Truth and God

"What is truth? Truth is something so noble that if God could turn aside from it, I could keep to the truth and let God go."

-- Meister Eckhart1

"God," as God is typically understood, poses something of an obstacle for a lot of people. The most enlightened saints and doctors of the church have emphasised the ineffability of God, but that hasn't stopped people from saying a great deal about God. The result is a notion that many of us can't subscribe to. Still, we can't avoid having an idea, even if we understand that any idea will be inadequate.

I find it helpful to equate God with "Truth." If it is difficult to know precisely what "fidelity to God" entails, the same cannot be said of "fidelity to the truth." We all know what it means to be "truthful," and we know what it means to be "untruthful," and if we are honest -- truthful -- with ourselves, we know when we are being one and when we're being the other.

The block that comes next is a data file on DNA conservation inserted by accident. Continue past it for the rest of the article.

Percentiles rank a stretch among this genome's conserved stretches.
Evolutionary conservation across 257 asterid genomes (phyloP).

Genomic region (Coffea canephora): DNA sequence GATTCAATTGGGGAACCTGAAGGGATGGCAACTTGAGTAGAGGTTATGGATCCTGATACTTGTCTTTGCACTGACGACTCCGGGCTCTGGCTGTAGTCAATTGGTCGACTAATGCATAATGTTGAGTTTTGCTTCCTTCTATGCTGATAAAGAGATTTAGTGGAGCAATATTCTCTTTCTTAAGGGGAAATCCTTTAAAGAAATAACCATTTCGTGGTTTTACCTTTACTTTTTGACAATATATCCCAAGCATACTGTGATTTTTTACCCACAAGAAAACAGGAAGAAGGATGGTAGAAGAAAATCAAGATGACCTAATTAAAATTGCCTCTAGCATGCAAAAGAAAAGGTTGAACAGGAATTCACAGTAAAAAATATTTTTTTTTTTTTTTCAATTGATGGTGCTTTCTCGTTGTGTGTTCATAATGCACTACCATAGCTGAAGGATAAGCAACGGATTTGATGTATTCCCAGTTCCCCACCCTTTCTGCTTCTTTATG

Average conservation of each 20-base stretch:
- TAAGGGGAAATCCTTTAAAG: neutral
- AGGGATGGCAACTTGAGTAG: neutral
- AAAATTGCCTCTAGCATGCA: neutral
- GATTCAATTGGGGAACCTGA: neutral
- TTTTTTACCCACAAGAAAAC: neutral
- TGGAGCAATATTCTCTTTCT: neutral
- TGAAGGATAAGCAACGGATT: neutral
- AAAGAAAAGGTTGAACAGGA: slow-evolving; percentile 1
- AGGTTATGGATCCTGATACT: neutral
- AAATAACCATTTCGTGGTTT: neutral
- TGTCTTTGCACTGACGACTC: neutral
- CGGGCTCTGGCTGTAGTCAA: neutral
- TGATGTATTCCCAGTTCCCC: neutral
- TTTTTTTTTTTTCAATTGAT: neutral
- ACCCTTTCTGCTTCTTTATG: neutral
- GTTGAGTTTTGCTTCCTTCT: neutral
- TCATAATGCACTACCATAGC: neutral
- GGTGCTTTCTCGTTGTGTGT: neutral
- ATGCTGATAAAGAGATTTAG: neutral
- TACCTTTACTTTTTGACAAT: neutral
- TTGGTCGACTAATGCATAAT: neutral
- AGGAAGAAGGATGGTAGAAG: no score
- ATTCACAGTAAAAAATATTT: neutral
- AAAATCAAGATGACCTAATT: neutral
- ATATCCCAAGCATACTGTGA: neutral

Truth and Religion

I imagine that most people would say that they would rather believe the truth than their current religious beliefs, if their beliefs happened to be mistaken. At the same time, it seems to me that a lot of people act as if the opposite was true. They shield themselves from other viewpoints, presumably fearful that they will "lose their faith," that they will come to believe something other than what they believe now.

But it seems to me that if one approaches alternative viewpoints with fidelity to the transcendental precepts -- be attentive; be intelligent; be reasonable; be responsible -- one cannot fall into error. It is possible that one will discover that the grounds for one's beliefs are not as strong as one had thought. But isn't it better to know that you don't know something, than to think that you do, when you don't? That would be more truthful!